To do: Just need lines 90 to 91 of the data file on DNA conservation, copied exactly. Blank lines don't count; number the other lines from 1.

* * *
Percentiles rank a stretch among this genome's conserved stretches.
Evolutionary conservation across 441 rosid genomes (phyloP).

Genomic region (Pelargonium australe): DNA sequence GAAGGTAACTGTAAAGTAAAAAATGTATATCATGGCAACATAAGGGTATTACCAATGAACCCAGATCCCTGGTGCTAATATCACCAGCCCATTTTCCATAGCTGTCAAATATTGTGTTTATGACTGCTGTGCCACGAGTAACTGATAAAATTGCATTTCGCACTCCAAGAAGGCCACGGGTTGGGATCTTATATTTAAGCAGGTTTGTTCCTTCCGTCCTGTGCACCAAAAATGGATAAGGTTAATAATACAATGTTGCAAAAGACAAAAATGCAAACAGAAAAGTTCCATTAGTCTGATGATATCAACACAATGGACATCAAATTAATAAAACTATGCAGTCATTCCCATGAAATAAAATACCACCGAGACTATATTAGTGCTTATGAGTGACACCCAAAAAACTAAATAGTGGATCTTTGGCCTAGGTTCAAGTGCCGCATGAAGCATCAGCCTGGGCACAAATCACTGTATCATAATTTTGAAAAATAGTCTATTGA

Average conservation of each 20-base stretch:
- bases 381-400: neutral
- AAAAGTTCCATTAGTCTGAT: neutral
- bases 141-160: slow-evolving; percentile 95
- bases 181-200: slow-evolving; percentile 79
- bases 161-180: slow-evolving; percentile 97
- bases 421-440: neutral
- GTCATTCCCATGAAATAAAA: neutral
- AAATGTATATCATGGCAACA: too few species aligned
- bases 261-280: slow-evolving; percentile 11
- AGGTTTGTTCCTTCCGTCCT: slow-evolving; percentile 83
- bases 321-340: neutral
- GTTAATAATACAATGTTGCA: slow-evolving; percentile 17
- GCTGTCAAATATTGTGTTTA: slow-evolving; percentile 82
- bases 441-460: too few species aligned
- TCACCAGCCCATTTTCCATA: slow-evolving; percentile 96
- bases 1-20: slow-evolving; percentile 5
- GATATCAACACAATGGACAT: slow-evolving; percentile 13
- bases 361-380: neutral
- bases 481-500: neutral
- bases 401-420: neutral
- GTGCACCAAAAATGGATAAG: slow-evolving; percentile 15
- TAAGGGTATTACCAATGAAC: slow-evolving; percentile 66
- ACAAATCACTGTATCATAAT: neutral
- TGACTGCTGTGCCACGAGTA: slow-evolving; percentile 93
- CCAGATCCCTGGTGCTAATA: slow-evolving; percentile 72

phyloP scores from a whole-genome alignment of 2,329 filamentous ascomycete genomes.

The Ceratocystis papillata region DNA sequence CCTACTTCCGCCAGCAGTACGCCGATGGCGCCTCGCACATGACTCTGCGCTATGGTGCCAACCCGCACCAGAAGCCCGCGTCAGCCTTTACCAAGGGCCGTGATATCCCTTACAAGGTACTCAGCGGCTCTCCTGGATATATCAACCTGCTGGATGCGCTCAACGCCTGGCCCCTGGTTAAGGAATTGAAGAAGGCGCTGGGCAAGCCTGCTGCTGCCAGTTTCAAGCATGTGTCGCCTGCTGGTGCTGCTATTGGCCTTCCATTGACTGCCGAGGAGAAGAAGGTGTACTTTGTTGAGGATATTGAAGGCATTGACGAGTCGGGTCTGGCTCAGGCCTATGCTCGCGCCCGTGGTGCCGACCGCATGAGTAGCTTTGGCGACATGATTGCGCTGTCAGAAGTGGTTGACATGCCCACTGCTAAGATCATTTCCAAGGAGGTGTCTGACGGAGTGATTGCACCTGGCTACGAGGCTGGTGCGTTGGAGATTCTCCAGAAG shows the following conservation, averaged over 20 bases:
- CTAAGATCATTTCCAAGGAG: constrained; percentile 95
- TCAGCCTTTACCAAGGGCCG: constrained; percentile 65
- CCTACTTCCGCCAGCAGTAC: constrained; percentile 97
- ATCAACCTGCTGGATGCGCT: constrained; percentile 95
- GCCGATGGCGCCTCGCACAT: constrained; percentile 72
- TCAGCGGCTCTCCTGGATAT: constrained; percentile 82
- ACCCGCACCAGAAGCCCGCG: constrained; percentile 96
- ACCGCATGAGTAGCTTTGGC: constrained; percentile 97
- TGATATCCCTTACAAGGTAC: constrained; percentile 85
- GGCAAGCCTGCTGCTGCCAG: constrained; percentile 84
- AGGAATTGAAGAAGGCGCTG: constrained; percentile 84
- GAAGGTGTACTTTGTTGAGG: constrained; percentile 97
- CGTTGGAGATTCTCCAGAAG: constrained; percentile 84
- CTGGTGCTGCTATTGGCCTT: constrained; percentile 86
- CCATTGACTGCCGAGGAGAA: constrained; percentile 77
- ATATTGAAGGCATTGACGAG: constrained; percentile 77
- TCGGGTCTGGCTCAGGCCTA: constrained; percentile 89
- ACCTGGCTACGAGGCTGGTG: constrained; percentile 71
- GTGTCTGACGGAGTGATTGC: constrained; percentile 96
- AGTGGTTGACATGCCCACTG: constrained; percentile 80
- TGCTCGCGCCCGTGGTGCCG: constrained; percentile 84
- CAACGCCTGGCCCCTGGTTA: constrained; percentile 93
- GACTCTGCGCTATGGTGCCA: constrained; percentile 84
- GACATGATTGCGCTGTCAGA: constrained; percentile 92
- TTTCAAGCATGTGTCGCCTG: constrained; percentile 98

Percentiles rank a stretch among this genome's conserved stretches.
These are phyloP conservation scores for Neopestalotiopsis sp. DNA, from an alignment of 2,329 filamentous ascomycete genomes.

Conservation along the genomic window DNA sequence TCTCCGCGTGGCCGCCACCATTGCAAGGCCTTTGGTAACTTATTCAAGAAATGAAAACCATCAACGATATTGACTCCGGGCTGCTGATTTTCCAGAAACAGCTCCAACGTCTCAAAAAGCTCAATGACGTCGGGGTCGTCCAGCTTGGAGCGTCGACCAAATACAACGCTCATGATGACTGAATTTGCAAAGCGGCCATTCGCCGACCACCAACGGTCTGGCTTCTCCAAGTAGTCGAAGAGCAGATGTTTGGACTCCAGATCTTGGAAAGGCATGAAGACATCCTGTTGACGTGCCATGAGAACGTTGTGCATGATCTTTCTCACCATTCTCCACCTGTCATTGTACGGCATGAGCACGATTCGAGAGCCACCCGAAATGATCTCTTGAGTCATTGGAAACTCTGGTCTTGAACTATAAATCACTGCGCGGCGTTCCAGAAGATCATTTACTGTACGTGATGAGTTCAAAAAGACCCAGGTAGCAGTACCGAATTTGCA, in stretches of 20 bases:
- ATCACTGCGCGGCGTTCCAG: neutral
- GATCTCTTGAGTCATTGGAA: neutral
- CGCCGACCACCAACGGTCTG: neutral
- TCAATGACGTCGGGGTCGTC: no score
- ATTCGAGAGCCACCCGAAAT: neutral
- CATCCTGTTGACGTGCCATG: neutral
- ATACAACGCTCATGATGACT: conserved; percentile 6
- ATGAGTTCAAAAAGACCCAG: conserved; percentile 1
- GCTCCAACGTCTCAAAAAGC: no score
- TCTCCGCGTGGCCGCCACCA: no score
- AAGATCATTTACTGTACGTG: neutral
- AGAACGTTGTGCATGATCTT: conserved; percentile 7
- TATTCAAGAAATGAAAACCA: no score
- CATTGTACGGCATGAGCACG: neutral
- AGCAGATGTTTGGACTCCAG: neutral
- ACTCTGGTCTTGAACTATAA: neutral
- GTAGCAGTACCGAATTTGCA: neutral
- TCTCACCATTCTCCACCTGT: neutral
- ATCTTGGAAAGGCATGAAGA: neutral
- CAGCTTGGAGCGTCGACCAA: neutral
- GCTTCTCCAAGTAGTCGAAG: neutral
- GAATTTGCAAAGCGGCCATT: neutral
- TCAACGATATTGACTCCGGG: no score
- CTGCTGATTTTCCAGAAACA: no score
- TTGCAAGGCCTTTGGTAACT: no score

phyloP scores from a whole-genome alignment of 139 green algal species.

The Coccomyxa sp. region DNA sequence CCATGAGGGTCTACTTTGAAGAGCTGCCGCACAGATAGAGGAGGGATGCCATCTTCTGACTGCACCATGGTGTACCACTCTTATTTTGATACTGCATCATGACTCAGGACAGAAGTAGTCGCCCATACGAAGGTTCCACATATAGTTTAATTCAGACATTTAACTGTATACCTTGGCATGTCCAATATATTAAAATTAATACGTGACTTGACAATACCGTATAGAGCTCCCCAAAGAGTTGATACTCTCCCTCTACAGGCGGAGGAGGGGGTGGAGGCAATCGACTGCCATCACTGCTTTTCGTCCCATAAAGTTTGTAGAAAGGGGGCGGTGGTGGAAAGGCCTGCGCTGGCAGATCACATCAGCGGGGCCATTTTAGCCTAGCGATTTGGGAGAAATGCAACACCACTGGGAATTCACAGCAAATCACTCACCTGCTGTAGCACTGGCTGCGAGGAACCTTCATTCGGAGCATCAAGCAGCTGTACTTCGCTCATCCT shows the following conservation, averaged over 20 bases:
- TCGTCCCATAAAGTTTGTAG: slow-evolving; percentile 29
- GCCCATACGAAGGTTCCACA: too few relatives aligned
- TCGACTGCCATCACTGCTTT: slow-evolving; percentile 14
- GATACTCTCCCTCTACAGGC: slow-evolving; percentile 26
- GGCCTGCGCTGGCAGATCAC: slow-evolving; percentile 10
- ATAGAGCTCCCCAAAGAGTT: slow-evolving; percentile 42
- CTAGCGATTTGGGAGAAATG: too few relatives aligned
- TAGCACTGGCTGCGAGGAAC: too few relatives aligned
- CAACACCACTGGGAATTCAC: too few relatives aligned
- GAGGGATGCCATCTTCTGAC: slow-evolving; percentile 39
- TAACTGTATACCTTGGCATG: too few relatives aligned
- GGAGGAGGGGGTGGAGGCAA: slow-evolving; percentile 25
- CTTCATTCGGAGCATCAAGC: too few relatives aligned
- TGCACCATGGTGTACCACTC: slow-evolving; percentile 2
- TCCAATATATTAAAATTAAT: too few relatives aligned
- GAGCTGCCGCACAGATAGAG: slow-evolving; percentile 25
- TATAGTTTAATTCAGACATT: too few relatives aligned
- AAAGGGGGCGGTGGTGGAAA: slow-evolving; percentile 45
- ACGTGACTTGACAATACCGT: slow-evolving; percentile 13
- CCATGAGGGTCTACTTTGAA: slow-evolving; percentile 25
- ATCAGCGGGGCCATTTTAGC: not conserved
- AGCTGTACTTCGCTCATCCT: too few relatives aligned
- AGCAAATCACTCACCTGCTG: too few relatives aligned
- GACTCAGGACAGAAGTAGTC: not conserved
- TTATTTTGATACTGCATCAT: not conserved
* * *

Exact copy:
- GATACTCTCCCTCTACAGGC: slow-evolving; percentile 26
- GGCCTGCGCTGGCAGATCAC: slow-evolving; percentile 10